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posted Jun 18, 2011, 5:57 AM by

The U.S. Food and Drug Administration is upping the ante to protect sun bathers. Instead of leaving consumers to their own devices to interpret the meaning of terms such as "waterproof" and "broad spectrum," the agency wants to place more responsibility on sunscreen suppliers to prove their claims.

Starting in summer 2012, over-the-counter sunscreen brands can no longer tout claims about products without lab testing to back them up, according to a recent FDA report.

To create greater accountability, authorities will ban companies from labeling products higher than SPF 50and will enforce standards on what constitutes "broad spectrum," or coverage against both UVA and UVB rays. But as the report highlights, not all sunscreens are created equal.

For starters, sunscreens vary in their ability to block UVA and UVB radiation. Though UVB rays usually receive most of the blame for sunburn, UVA rays can damage skin and can increase the risk of developing cancer as well. Protecting from both types is commonly referred to as "broad spectrum."

With the new labeling standards, companies whose products are shown to provide broad spectrum protection with SPF 15 or higher will be able to claim so on labels. These companies can also claim their products help reduce skin cancers and aging, while those with only UVB-blocking products will be restricted to stating their products "help prevent sunburn."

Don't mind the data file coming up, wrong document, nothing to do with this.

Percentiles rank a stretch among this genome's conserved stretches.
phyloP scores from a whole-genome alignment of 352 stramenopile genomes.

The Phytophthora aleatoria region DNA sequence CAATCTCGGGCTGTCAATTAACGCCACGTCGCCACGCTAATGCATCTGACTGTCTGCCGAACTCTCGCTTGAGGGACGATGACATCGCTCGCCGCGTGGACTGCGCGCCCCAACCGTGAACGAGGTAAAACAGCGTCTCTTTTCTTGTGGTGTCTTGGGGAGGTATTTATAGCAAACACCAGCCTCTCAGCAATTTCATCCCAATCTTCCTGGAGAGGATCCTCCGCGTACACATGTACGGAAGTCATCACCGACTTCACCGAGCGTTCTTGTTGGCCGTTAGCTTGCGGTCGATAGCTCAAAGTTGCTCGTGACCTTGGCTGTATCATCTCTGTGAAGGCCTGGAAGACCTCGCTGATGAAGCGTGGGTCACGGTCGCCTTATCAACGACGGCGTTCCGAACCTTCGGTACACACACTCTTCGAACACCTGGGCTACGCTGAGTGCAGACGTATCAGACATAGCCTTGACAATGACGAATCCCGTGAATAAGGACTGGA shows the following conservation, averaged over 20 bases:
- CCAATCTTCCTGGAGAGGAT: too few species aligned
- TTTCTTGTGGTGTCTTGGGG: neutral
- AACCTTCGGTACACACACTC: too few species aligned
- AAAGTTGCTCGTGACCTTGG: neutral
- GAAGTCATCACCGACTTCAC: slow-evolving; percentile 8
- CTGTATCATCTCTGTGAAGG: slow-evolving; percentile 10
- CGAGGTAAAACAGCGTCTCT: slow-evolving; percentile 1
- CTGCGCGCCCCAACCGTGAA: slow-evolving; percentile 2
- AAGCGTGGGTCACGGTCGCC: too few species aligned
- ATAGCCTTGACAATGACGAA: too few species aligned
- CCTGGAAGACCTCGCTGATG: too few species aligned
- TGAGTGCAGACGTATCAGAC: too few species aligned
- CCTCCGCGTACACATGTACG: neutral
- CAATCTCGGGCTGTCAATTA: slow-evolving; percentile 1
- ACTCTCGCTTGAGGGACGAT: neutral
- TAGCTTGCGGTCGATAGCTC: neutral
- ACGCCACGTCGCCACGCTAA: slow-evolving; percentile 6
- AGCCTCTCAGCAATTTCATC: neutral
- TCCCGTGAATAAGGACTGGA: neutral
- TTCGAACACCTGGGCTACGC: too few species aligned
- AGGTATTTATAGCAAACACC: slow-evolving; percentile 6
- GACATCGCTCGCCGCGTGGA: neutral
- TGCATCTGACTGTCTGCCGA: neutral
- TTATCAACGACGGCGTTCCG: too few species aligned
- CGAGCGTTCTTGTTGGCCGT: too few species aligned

New FDA sunscreen labeling

A graphic highlighting the new FDA labeling rules. Note the terms "broad spectrum" and "water resistant."

In addition, language such as "water-proof" and "sweat-proof" will not be allowed because they mislead consumers into thinking sunscreen does not wear off. Since companies can measure the amount of time their products remain effective on the skin, we'll see the term "water resistant" instead, with a numerical representation -- 40 or 80 minutes -- of how long the product typically remains on the skin when a person is active in the water.

So why change federal oversight now?

Apparently, evidence that companies were exaggerating claims has accumulated for years, but the FDA lacked the data needed to make the next step toward tighter regulation. Still, the United States lags behind Europe in monitoring sunscreen claims.

Overall, though, limiting skin damage is still a personal responsibility. It's important to keep in mind that certain medications can affect your sensitivity to the sun and that the FDA recommends applying products 30 minutes before exposure in order to reap the benefits of full protection